Automatic loading and unloading is a central design principle of the vertical turret lathe.
Associate Editor, Modern Machine Shop
With an integrated parts conveyor and a spindle that doubles as a parts loader, each of ODG’s EMAG VL Series machines essentially operates like its own cell.
From simple conveyors to sophisticated robotics, the prevalence of automation equipment in today’s shops shows that getting ahead often requires getting behind a philosophy of removing as much labor as possible from the manufacturing process. Although auxiliary loading/unloading systems are perhaps the most common and straightforward examples of this strategy, one particular type of machine doesn’t depend on optional accessories or add-ons from secondary suppliers. For the vertical turret lathe (VTL), automation is an inherent part of the design.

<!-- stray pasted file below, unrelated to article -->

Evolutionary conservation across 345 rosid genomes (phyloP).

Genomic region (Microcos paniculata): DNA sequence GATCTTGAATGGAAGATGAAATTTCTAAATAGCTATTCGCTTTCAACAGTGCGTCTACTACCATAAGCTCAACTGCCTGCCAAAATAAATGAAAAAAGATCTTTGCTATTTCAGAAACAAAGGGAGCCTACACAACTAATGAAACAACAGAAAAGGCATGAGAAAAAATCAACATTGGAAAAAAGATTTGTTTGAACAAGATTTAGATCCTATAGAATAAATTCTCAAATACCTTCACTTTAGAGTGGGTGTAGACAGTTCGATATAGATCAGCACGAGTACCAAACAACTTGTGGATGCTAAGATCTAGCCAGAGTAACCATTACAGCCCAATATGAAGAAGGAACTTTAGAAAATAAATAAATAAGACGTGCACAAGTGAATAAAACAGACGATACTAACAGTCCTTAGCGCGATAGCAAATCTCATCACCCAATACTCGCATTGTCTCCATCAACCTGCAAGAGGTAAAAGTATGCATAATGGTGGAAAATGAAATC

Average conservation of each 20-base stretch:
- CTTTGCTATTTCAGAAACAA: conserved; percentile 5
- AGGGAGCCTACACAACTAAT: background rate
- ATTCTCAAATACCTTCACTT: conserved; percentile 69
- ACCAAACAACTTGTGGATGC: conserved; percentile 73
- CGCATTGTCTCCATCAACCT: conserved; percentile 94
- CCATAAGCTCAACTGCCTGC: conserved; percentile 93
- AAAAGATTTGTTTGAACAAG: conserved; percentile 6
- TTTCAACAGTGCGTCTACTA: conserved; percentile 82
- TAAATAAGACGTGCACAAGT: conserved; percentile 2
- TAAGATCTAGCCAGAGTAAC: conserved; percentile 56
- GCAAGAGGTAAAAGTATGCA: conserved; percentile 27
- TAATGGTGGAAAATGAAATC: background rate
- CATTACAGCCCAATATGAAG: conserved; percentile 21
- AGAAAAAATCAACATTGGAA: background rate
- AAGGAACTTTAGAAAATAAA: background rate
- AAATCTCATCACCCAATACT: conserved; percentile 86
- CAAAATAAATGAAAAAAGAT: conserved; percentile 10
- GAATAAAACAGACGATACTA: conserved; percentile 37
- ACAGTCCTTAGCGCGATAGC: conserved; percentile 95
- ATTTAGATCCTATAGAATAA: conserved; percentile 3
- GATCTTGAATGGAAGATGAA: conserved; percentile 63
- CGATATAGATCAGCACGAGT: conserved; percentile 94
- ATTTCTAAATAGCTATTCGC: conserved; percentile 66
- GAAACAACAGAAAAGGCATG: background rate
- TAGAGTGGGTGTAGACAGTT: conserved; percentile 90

These machines employ downward-facing spindles that double as parts loaders to provide the same advantages as a gantry robot or similar system—all without requiring additional floorspace or the need to integrate multiple pieces of equipment. One shop that can attest to the advantages of this configuration is Ontario Drive and Gear (ODG). In fact, the Canadian manufacturer credits VTLs from EMAG with helping spur a move from batch-and-queue production to single-piece flow for an important series of gear blanks. Click here to learn more about ODG’s experience. As it so happens, EMAG is also the manufacturer of what it says is the world’s largest VTL. For a look at some of the most notable attributes of that machine, click here.